Thursday, September 22, 2016

Sensitivity to Sensitivity


This week, the prompt for my weekly contemplative writing classes started "I first knew I was different when..." or "I first knew he was different when..."

The quote at the bottom of the prompt:
“But even though we may not have been fully conscious of the racism of our games, we did understand that racial stereotyping was titillating and a little bit taboo. And as a half, my understanding went deeper.” -Ruth Ozeki, The Face: A Time Code
I had considered making race the prompt - "I first became aware of race when..." and then, decided to broaden it, while still keeping it specific. Race definitely came up - currently, all of my students are caucasian, white people who can, if they choose to, ignore race. As I know working more and more with us white folks on race, though, just because someone is white doesn't mean they ignore race. So for those who wrote about race, it was powerful enough to make me want to do an entire day retreat on race. What a significant and important topic for especially white people to write spontaneously about and share - mainly with each other. If people of color choose to, they can witness it and share, too - but we can be mighty messy as we figure things out out loud.

However, because of the broadened but still specific prompt, two things came up in the majority of writings, things I hadn't expected but am not surprised by.

Thursday, September 15, 2016

Six Years Later...

An amazing testimonial appeared today in my mailbox from a long-term student, with whom I am now working on - and almost done with - a book! Thank you, Jo Simons...


I was searching for something in my stack of papers and came across my first two writing assignments in your class.  It was SO amazing to read them now with the book done!  OMG Miriam!  You really launched me!!!!!

The prompt was “what’s the secret to good writing?”  Here’s what I wrote.

The secret to good writing is in the pen.  I am celebrating pens of late since we use them so rarely.  I miss handwriting!  You can tell so much about a person by how their handwriting looks.  But technology has robbed us of that — we type notes to each other that do not give a clue as to how we feel or who we really are.  To me, this is a tragic loss — part of the dehumanization of our species.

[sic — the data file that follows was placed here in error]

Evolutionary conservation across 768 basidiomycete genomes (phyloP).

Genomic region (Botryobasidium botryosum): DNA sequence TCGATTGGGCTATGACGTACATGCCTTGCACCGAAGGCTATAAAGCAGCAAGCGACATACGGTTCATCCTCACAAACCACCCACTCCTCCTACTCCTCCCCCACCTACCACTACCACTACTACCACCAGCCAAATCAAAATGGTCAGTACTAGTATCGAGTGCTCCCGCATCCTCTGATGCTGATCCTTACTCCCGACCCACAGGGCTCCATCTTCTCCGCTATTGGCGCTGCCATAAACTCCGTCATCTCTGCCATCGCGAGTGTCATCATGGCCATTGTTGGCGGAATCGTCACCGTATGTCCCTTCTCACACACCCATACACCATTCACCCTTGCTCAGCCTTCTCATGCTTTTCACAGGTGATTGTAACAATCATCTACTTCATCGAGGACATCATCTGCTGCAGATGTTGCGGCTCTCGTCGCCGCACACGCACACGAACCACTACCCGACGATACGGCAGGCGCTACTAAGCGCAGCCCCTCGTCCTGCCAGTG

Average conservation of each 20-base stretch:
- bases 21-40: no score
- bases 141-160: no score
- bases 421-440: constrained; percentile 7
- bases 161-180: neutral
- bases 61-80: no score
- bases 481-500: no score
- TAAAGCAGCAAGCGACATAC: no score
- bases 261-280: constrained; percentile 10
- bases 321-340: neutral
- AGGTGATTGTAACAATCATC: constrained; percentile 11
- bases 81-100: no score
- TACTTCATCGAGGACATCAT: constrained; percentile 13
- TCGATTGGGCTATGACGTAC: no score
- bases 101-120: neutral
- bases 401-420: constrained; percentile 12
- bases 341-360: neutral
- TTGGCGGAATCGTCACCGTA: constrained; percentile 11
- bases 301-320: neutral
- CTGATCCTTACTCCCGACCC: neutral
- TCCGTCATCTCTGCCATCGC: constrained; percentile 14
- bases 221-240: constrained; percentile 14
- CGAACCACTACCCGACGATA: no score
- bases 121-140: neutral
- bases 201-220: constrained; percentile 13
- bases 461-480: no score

Saturday, September 03, 2016

Spontaneous Discipline




Sometimes, especially when I am behind on blogging, like I have been recently, I like to cheat by posting a talk I gave. That's the case today. The link leads you to soundcloud, and a recording of a talk I have tonight, at the Madison Shambhala Center, on Spontaneous Discipline.

Like most of our Thursday evening weekly dharma gathering talks, this one is based on a chapter in a collection of Chogyam Trungpa's talks. In this case, a new collection (of old talks) called Mindfulness in Action.

To tempt you to listen, and give you some framework, in the talk I cover the following:

1. How to define both spontaneity and discipline in a way that supports your practice and life.
2. How to work with obstacles as path instead of trying to get rid of them so you can keep going.
3. How to find joy in contentment - the absence of the drama of our traditional definitions of both being spontaneous and being disciplined.

Please listen in, enjoy, spread around!

Thursday, August 11, 2016

Light & Shadow


This is a piece by an anonymous student, written a few months ago. Since then she has noted the person involved apologized and owned he was projecting. And still, this whole piece is not about her righteousness - rather about the layers of shadows and light and projection we work with from an early age through any level of realization in adulthood.

When she shared this freshly-written piece in class, we all had a good guffaw after she described her son's interaction with his shadow. How powerful it is to laugh at a child, then to realize we are still doing the same struggle, even if more covertly, now, as adults.

Seeing what is in the shadows - seeing the shadows themselves - is crucial for, as she describes, "not producing harm in (their) wake."

Please enjoy these reflections.

Light & Shadow


It feels so much better to shine my light than reveal my shadow.  My shadow moves with me always and yet my awareness of its presence is not so constant.  


Sometimes when out walking in the sunshine my three-year-old son, he will see his shadow following behind and try to stomp on it, yelling, “GO AWAY, SHADOW!”  He says it makes him uncomfortable that it is following him.  Until this moment, I didn’t realize how profound that was.  I didn’t see the connection between his reaction and the inner shadow – and how forcefully I sometimes wish for the very same thing.  How I want to stomp with frustration and say:  “You again?  How could you still be there following me?  Won’t you EVER go away and LEAVE ME ALONE?”

Friday, August 05, 2016

Pain of Procrastination






For a long time, I have struggled. I am not ashamed. I know I am not the only one. The fact is, procrastination in painful. Most of us do it. And most of the pain of procrastination is self-created.

Like so many things, there's no easy answer, no bypassing it. The only way is to practice, practice, practice - working with awareness, knowing your own creative ark, asking for help, and persevering.

For me, procrastination mainly appears when I am struggling through the middle of a project. It gets strongest when I reach a plateau of some sort - a sense of "Whoa. This is good. Hey. I can do this." Then I want to coast, or want it to be done with entirely. I start to doubt everything - can I really do this? Is it worth it? Am *I* worth it?

In other words, the only parts I really enjoy of a project are the beginning (Yippee! This will be fun!) and the end (Ohthankfuckinggod). Keeping going in the middle is the hardest part, and where most of us fall apart.

So why bother?